You wake up to the smell of summer in the air. But instead of that warm glow it used to bring, now it reminds you of those carefree days of summer. That hint of summer in the air meant the end of exams or almost and two whole months of absolute freedom ahead.

You wonder when life began to get so complicated, when your dreams got so big that you’d wonder if you can achieve them or not. You pick up your cellphone, loaded with notifications and instead of the glee, you think of an article which said you should not look at your cellphone the first thing in the morning.

Little pings of the cellphones mean more work stuff rather than friends with something silly. In fact, something silly begins to annoy you because that means the extra effort of opening the phone again and wasting precious time. 

You start the morning with a smoke and a bowl of fruit, as your concession to health. 

You pause midway, looking at the fork in one hand and the phone in the other with the latest news and you wonder – when the hell did I grow so old!


February 10, 2014

I first heard “Frenemies” on an episode of Sex and The City. It seemed silly and harmless, and considering the theme of the series, it wasn’t something that I thought about till very recently.

Frenemies is apparently a term coined by an author in the 70s and apparently refers to a friend who can also be a rival, or an enemy who pretends to be a friend. Considering today’s world, I find it hard to believe that it was coined in the 70s, which in mind my is all about the flower power age.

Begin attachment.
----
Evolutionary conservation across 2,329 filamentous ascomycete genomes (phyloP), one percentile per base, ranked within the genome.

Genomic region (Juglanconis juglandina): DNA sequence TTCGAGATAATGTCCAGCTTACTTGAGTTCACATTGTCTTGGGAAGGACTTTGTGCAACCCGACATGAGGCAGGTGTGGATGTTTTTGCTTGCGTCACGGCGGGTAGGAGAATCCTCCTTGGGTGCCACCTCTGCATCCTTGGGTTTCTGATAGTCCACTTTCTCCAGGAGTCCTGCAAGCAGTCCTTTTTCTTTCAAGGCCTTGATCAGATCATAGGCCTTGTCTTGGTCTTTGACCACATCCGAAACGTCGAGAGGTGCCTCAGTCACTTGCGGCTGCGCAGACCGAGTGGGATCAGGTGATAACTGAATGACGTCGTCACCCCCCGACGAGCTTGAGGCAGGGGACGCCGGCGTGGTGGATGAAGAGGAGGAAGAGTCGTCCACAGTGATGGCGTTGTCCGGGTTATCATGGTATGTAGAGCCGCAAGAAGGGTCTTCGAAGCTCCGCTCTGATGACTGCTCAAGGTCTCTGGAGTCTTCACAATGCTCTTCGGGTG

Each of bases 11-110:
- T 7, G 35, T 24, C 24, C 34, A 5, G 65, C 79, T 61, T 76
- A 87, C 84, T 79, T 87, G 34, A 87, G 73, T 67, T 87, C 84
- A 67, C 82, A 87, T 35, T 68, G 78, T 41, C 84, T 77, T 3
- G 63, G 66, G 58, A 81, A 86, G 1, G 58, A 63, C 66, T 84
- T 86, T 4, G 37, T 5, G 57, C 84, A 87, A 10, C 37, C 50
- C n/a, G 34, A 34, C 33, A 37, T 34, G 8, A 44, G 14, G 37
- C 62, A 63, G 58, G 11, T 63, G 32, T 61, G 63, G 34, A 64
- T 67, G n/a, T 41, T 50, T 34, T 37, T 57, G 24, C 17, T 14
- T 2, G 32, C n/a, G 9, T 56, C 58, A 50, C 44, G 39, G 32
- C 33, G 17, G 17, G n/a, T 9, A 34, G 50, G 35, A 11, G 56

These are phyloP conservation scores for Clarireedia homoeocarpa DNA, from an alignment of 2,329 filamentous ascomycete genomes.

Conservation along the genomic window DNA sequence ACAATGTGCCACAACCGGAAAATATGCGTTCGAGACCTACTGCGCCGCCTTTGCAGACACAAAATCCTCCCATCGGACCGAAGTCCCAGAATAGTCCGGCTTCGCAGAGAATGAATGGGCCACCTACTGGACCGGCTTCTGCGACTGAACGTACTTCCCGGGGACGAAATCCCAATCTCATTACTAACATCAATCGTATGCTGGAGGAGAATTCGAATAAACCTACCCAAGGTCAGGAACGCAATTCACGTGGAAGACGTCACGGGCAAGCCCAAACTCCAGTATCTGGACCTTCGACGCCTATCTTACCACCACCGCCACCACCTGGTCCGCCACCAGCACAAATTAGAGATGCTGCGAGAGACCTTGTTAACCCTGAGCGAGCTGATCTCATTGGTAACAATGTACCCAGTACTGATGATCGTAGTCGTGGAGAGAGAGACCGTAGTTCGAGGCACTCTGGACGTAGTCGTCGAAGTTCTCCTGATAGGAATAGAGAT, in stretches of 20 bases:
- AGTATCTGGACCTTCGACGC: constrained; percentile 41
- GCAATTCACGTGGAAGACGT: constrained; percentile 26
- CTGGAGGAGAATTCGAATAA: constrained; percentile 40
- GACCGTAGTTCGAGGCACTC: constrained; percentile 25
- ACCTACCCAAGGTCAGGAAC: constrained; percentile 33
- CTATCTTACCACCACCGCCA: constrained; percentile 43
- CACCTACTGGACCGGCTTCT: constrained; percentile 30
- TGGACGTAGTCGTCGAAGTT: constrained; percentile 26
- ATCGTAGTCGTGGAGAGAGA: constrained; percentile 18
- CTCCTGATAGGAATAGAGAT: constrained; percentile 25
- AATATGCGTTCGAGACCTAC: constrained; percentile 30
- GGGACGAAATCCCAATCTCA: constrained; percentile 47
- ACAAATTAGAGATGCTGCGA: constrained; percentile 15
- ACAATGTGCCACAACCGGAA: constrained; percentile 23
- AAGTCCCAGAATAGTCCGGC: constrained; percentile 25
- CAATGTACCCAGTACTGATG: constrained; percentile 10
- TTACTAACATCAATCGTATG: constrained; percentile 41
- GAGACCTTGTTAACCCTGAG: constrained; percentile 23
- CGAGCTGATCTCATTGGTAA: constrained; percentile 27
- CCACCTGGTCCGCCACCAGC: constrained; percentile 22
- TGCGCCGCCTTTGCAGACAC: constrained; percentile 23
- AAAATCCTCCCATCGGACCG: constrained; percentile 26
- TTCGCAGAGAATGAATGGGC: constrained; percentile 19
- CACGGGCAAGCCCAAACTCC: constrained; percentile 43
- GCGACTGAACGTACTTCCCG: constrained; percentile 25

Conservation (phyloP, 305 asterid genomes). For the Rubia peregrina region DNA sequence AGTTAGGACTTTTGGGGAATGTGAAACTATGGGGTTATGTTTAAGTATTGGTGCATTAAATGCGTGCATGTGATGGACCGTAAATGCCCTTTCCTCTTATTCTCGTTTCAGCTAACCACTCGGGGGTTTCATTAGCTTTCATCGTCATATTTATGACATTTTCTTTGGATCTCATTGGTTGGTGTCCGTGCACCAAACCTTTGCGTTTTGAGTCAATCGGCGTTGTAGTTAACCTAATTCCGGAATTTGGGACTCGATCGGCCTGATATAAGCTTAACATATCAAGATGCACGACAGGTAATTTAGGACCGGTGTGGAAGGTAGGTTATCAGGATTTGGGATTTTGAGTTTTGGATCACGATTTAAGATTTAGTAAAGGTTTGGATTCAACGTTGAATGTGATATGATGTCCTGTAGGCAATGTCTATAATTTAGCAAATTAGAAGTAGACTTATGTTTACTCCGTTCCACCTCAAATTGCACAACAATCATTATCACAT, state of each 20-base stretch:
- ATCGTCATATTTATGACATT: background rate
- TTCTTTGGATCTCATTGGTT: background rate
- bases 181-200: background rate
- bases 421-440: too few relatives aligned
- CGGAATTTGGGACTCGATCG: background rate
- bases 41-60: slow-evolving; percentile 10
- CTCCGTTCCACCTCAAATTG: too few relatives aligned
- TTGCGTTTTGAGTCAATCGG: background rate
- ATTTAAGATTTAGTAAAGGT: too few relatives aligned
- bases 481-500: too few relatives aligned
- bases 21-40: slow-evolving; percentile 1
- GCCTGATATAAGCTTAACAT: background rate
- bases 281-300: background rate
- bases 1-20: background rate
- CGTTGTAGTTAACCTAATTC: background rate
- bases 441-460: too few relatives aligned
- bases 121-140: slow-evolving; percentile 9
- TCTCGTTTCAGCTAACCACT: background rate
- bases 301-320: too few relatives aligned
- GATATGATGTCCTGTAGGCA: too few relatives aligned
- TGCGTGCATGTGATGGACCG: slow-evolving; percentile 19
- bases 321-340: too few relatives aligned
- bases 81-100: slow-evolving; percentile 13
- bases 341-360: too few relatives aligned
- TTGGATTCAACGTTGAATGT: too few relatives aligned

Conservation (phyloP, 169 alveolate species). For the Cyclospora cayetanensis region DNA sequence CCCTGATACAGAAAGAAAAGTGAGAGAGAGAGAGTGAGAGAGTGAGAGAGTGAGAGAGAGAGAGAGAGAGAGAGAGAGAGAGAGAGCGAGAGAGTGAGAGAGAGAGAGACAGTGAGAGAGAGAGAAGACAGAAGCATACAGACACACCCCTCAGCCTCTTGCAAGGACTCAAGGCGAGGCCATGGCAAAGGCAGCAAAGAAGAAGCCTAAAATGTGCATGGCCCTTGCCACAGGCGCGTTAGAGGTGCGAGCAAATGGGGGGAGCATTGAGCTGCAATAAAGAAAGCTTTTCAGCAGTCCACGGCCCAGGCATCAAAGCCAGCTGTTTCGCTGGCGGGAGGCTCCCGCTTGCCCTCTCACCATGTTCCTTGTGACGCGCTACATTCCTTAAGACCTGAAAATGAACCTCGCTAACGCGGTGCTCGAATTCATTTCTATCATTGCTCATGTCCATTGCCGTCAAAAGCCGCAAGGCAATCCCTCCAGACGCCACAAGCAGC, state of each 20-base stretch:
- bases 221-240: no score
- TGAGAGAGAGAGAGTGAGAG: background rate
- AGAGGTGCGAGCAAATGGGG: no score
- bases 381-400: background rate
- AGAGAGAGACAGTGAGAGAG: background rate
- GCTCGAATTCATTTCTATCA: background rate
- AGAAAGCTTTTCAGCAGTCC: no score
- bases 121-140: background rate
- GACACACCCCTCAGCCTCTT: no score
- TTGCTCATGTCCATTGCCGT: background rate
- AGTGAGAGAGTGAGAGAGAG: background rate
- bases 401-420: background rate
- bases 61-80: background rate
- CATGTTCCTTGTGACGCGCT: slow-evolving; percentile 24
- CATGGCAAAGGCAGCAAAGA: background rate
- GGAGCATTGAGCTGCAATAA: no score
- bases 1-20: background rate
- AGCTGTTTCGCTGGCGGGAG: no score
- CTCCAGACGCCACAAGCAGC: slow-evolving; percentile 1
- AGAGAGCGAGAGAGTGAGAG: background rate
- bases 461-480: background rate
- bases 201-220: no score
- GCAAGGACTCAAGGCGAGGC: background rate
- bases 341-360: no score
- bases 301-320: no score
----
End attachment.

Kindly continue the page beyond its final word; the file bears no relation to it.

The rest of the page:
But that is the word that keeps playing in my head. It has been known for a while that we live in the world of super competitiveness. It is no longer just a rat race. It is a race of rats on steroids, coke and whatever else that pumps them up. So you keep running as fast as you can, without knowing where you are headed till your heart gives out.

The few pit stops we have in this world are friends. The evenings of cold beer, meaningless talk, venting about annoying clients is often what turns horrid situations into funny incidents and keep you going. And then one day you take that pitstop and realise that it has turned into a competing arena and people who weren’t even supposed to be competing in this space have joined in – for the sake of mere fun. 


It seems like such a simple, silly word. 

It doesn’t really quite capture the desire to punch someone’s face, the urge to scream and shout or pull at your hair in sheer frustration of being backstabbed. It doesn’t quite have the emotional depth of what really occurs when you face a frenemy.